- plain-language review and revamp of departmental procedures and products to facilitate the application process and ensure clear communication with clients
- ongoing training of decision makers and medical officers to support these changes
Toronto is having a big tech moment
January 21, 2018
The following article, which appeared on CNN’s website on January 20, 2018, speaks volumes about Toronto both in terms of the strength of its technology sector and the cultural/ethnic diversity of the city. The article makes specific mention of the fact that the percentage of foreign-born residents in the Greater Toronto Area region — 39.7% — exceeds every other city in North America. Toronto is praised for both its education system and for being the benefactor of Canada’s generous Immigration program. The article is reproduced in its entirety from the CNN website and is a recommended read for immigrants and intending immigrants, considering where to reside in Canada and whether to settle in Toronto.
After promising to search North America for the perfect home for its next headquarters, Amazon has narrowed its list to 20 cities — 19 of which are in the United States. The one exception? Toronto.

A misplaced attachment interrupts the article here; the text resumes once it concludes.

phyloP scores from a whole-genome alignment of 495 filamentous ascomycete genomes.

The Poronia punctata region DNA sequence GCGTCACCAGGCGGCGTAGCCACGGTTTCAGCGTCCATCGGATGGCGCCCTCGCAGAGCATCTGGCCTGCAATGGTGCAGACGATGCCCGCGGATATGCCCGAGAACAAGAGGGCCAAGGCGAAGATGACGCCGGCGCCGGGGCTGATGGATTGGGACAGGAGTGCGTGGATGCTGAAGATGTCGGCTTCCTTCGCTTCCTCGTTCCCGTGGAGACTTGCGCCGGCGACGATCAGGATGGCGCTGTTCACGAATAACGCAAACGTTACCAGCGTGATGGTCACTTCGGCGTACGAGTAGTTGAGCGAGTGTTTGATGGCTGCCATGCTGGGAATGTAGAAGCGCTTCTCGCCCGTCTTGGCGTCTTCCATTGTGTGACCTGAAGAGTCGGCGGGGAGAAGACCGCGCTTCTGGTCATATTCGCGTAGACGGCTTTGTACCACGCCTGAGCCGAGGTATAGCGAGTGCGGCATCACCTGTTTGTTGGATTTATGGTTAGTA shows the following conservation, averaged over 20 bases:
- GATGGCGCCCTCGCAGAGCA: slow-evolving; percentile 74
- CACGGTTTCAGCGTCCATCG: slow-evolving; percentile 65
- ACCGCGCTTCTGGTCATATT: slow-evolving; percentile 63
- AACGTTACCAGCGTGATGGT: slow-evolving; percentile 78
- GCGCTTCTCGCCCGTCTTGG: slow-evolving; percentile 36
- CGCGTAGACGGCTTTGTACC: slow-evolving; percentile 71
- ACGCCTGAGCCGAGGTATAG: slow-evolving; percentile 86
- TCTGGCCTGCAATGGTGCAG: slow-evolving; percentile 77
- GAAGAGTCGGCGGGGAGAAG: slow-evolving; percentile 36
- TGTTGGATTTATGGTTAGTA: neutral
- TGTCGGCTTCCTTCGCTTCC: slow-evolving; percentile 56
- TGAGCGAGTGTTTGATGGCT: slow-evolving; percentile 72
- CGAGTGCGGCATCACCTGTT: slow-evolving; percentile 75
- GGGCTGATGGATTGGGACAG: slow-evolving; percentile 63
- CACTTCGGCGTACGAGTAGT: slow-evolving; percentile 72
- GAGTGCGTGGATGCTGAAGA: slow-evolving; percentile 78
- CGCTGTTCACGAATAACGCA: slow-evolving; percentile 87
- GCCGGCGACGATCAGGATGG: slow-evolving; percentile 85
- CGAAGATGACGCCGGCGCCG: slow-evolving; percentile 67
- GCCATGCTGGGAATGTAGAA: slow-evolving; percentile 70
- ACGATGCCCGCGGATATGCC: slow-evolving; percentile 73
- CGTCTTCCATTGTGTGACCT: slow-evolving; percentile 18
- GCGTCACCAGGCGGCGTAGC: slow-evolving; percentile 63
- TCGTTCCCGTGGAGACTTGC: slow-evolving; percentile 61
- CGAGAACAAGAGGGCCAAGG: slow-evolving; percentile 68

An outlier on Amazon’s list, Toronto has earned the attention of the technology world due to its diverse population, talent pool and welcome stance on immigration.
“It’s got this incredible aspiration for inclusivity,” Dan Doctoroff, CEO of Sidewalk Labs, the urban innovation arm of Google’s parent company which is developing a Toronto neighborhood, said at an event Wednesday. “If Amazon sees what we see here, it won’t even be a close call.”
Toronto is the fourth largest city by population in North America, with 2.8 million people. Its percentage of foreign-born residents in the region — 39.7% — exceeds every other city on Amazon’s list. Its population has grown by more than 400,000 people in the last five years.
Toronto’s appeal to the tech sector, which relies on foreign workers, has grown amid diverging stances on immigration from the U.S. and Canadian governments. Last year, Canada launched a program to process work permits and visa applications for skilled workers within two weeks.